Listassa arvioitu tuotesaatavuus myymälöittäin, saatavuus voi muuttua nopeasti. Myymälähinta voi poiketa verkkokaupan hinnasta.
Joakim Wirén Åkesson
Kulttuuri- ja mediaopinnot; Urheiluharjoittelu ja -valmennus
Malmö studies in sport sciences nr 14.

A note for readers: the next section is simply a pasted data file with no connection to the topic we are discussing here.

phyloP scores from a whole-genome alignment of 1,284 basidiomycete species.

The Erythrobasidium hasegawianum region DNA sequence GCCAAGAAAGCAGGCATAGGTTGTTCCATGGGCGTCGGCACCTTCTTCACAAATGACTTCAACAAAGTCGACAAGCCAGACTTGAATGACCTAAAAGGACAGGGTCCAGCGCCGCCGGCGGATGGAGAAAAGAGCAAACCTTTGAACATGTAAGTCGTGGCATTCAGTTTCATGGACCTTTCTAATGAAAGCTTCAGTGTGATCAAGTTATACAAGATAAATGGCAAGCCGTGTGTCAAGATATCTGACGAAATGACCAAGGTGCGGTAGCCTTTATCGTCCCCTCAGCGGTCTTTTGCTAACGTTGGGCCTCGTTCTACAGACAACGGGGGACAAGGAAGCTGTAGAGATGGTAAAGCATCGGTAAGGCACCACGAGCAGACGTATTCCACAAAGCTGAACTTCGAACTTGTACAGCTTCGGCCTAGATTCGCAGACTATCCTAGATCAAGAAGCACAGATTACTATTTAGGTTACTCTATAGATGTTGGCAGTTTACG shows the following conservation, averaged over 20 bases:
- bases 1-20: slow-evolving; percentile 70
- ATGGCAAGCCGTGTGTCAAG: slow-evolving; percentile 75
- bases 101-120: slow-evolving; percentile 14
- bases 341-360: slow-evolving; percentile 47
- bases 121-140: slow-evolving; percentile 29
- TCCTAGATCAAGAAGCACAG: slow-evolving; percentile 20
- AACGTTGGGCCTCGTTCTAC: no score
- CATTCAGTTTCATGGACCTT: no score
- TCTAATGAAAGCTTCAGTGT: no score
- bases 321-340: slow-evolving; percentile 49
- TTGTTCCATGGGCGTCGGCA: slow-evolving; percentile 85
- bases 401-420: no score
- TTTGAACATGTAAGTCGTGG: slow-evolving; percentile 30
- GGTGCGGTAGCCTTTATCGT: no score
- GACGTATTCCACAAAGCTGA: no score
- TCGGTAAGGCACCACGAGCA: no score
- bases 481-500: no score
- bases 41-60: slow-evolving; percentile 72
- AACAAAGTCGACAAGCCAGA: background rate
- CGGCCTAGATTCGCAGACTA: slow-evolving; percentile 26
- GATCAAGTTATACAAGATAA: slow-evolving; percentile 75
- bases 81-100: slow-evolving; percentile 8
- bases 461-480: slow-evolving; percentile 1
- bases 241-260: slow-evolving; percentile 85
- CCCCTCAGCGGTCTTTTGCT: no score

Abstract Purpose: The purpose of this thesis is to analyse the academisation of sport in Sweden. This is done by mapping and analysing the scientific knowledge produced in sport research which is then mediated through academic sport education and demanded on the sport labour market. The relationship between these three arenas is also analysed. Various problems, subjects and perspectives which are focused in the arenas above are analysed, as well as the various conditions under which scientific knowledge is produced, mediated and demanded. Finally, the knowledge which is produced, mediated and demanded is analysed in relation to each other. Theory: Academisation can be considered as the process by which scientific knowledge expands and grows in importance for the area of knowledge as a whole. The academic status of an area of knowledge is dependent on the role of scientific knowledge within research, education and in the field of practice. In this thesis, the focus is on the academisation of the specific area of knowledge of sport. The production of scientific knowledge in sport research, mediation of scientific knowledge in higher sport education, application of scientific knowledge in the field of practice and the relationship between the three knowledge arenas is analysed. The study also includes an institutional perspective. Methodology: The thesis consists of three empirical part-studies: sport research, higher sport education and the labour market of sport. Each part-study has its own specific empirical data and specific approach for the collection, processing and analysis of data. Various documents comprise the main source of empirical data in this thesis, and the main methodological approach is content analysis and analysis of existing data. Results: The academisation process of sport in Sweden has come a long way. Today there exists extensive sport research in a wide range of disciplines with a strong core within a few of them. Academic sport education, with two distinct branches/orientations, has been established. There are also employers in the sport labour market seeking employees with academic backgrounds, including a wide variety of organisational types and activities. The way sport is handled and where interest is directed within, however, varies between the arenas of research, education and the labour market; there are diverse traditions and interests within each one. Also, in some areas, the arenas are more in tune with each other than in other areas. As a consequence of research, education and the labour market having been established and institutionalised during different eras and under varying ideological circumstances, they possess different logics as part of their ideological structures. They reproduce specific, historically-shaped patterns of thinking and behaviour. This also explains why research, education and the labour market looks so disparate in terms of what scientific knowledge is being produced, mediated and demanded. In areas where institutionalisation has occurred for a long time, there is a clear reproduction of patterns of thought and action; actors in such areas can be said to be more “path dependent” than others. As a result of sport education being institutionalised to such a low degree, it is also more customisable and flexible compared to the thoroughly-institutionalised sport research; however, it lacks the stability and continuity of sport research. Therefore, education also has, to a larger extent, an ability to adapt to the prevailing ideas and logic of the times, such as market logic – for better or for worse. The academisation of sport can thus be seen as an uneven process or a process “out of step”. Scientific knowledge has different characteristics within sport research, higher sport education and the sport labour market due to disparate institutional conditions and different histories of the different academic arenas. They are, in other words, “children of different times”.